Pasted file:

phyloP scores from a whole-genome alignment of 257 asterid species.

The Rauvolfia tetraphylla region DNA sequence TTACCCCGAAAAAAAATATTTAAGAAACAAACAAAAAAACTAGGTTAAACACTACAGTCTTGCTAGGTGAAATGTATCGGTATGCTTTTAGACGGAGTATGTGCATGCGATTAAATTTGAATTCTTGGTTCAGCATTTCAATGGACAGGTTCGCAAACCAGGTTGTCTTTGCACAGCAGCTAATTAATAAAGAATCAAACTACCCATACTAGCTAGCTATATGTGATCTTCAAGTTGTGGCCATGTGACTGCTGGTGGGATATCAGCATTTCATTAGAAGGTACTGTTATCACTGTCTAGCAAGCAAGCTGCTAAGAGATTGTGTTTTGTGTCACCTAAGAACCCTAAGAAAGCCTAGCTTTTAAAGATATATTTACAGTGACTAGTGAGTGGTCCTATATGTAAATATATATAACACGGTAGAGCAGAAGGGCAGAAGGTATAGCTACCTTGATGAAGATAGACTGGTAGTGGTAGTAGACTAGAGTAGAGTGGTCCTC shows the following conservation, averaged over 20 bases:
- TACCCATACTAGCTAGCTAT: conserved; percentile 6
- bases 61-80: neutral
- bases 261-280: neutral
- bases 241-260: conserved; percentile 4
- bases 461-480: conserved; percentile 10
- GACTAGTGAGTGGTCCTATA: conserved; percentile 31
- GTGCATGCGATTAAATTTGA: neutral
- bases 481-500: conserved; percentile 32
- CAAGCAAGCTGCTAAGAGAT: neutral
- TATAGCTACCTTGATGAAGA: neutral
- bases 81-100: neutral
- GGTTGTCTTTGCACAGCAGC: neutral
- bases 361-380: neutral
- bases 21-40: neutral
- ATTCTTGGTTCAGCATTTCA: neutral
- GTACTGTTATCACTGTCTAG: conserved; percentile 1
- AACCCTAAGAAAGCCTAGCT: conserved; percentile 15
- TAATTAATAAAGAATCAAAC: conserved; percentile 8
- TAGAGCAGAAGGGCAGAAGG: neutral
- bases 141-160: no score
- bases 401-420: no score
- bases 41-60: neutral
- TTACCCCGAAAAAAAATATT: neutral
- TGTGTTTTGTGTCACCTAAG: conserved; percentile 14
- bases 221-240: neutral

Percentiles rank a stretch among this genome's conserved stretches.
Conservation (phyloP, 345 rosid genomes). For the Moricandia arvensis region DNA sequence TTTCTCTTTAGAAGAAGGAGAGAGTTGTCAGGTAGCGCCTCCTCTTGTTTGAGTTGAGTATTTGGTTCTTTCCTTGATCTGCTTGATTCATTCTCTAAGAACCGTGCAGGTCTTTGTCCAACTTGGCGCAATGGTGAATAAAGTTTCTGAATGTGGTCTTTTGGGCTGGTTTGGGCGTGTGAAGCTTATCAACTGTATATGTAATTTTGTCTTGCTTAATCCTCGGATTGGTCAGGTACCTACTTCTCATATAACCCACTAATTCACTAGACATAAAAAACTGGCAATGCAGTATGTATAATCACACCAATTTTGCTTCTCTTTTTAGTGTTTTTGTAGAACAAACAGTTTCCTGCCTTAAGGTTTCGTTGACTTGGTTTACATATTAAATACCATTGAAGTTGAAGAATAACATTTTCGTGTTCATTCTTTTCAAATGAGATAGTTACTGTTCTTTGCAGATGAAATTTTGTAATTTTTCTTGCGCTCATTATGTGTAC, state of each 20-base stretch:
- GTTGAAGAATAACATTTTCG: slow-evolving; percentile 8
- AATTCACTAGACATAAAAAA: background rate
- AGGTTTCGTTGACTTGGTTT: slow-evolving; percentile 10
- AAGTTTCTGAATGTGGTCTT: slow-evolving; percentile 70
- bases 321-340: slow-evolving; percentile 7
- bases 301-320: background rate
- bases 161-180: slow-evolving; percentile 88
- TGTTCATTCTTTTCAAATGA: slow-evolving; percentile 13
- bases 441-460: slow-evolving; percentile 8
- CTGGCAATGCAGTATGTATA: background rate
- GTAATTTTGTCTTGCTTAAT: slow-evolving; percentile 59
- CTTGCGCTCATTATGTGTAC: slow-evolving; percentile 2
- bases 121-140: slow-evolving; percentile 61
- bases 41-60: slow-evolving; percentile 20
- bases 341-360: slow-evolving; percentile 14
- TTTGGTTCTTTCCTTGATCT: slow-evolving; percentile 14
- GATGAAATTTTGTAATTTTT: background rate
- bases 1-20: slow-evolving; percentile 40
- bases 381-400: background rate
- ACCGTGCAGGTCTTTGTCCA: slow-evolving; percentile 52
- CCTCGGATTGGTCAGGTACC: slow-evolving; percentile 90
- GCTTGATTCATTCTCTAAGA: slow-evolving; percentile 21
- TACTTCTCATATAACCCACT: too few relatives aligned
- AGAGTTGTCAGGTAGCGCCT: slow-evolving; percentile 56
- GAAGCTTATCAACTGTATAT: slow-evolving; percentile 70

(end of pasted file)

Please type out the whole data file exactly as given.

phyloP scores from a whole-genome alignment of 257 asterid species.

The Rauvolfia tetraphylla region DNA sequence TTACCCCGAAAAAAAATATTTAAGAAACAAACAAAAAAACTAGGTTAAACACTACAGTCTTGCTAGGTGAAATGTATCGGTATGCTTTTAGACGGAGTATGTGCATGCGATTAAATTTGAATTCTTGGTTCAGCATTTCAATGGACAGGTTCGCAAACCAGGTTGTCTTTGCACAGCAGCTAATTAATAAAGAATCAAACTACCCATACTAGCTAGCTATATGTGATCTTCAAGTTGTGGCCATGTGACTGCTGGTGGGATATCAGCATTTCATTAGAAGGTACTGTTATCACTGTCTAGCAAGCAAGCTGCTAAGAGATTGTGTTTTGTGTCACCTAAGAACCCTAAGAAAGCCTAGCTTTTAAAGATATATTTACAGTGACTAGTGAGTGGTCCTATATGTAAATATATATAACACGGTAGAGCAGAAGGGCAGAAGGTATAGCTACCTTGATGAAGATAGACTGGTAGTGGTAGTAGACTAGAGTAGAGTGGTCCTC shows the following conservation, averaged over 20 bases:
- TACCCATACTAGCTAGCTAT: conserved; percentile 6
- bases 61-80: neutral
- bases 261-280: neutral
- bases 241-260: conserved; percentile 4
- bases 461-480: conserved; percentile 10
- GACTAGTGAGTGGTCCTATA: conserved; percentile 31
- GTGCATGCGATTAAATTTGA: neutral
- bases 481-500: conserved; percentile 32
- CAAGCAAGCTGCTAAGAGAT: neutral
- TATAGCTACCTTGATGAAGA: neutral
- bases 81-100: neutral
- GGTTGTCTTTGCACAGCAGC: neutral
- bases 361-380: neutral
- bases 21-40: neutral
- ATTCTTGGTTCAGCATTTCA: neutral
- GTACTGTTATCACTGTCTAG: conserved; percentile 1
- AACCCTAAGAAAGCCTAGCT: conserved; percentile 15
- TAATTAATAAAGAATCAAAC: conserved; percentile 8
- TAGAGCAGAAGGGCAGAAGG: neutral
- bases 141-160: no score
- bases 401-420: no score
- bases 41-60: neutral
- TTACCCCGAAAAAAAATATT: neutral
- TGTGTTTTGTGTCACCTAAG: conserved; percentile 14
- bases 221-240: neutral

Percentiles rank a stretch among this genome's conserved stretches.
Conservation (phyloP, 345 rosid genomes). For the Moricandia arvensis region DNA sequence TTTCTCTTTAGAAGAAGGAGAGAGTTGTCAGGTAGCGCCTCCTCTTGTTTGAGTTGAGTATTTGGTTCTTTCCTTGATCTGCTTGATTCATTCTCTAAGAACCGTGCAGGTCTTTGTCCAACTTGGCGCAATGGTGAATAAAGTTTCTGAATGTGGTCTTTTGGGCTGGTTTGGGCGTGTGAAGCTTATCAACTGTATATGTAATTTTGTCTTGCTTAATCCTCGGATTGGTCAGGTACCTACTTCTCATATAACCCACTAATTCACTAGACATAAAAAACTGGCAATGCAGTATGTATAATCACACCAATTTTGCTTCTCTTTTTAGTGTTTTTGTAGAACAAACAGTTTCCTGCCTTAAGGTTTCGTTGACTTGGTTTACATATTAAATACCATTGAAGTTGAAGAATAACATTTTCGTGTTCATTCTTTTCAAATGAGATAGTTACTGTTCTTTGCAGATGAAATTTTGTAATTTTTCTTGCGCTCATTATGTGTAC, state of each 20-base stretch:
- GTTGAAGAATAACATTTTCG: slow-evolving; percentile 8
- AATTCACTAGACATAAAAAA: background rate
- AGGTTTCGTTGACTTGGTTT: slow-evolving; percentile 10
- AAGTTTCTGAATGTGGTCTT: slow-evolving; percentile 70
- bases 321-340: slow-evolving; percentile 7
- bases 301-320: background rate
- bases 161-180: slow-evolving; percentile 88
- TGTTCATTCTTTTCAAATGA: slow-evolving; percentile 13
- bases 441-460: slow-evolving; percentile 8
- CTGGCAATGCAGTATGTATA: background rate
- GTAATTTTGTCTTGCTTAAT: slow-evolving; percentile 59
- CTTGCGCTCATTATGTGTAC: slow-evolving; percentile 2
- bases 121-140: slow-evolving; percentile 61
- bases 41-60: slow-evolving; percentile 20
- bases 341-360: slow-evolving; percentile 14
- TTTGGTTCTTTCCTTGATCT: slow-evolving; percentile 14
- GATGAAATTTTGTAATTTTT: background rate
- bases 1-20: slow-evolving; percentile 40
- bases 381-400: background rate
- ACCGTGCAGGTCTTTGTCCA: slow-evolving; percentile 52
- CCTCGGATTGGTCAGGTACC: slow-evolving; percentile 90
- GCTTGATTCATTCTCTAAGA: slow-evolving; percentile 21
- TACTTCTCATATAACCCACT: too few relatives aligned
- AGAGTTGTCAGGTAGCGCCT: slow-evolving; percentile 56
- GAAGCTTATCAACTGTATAT: slow-evolving; percentile 70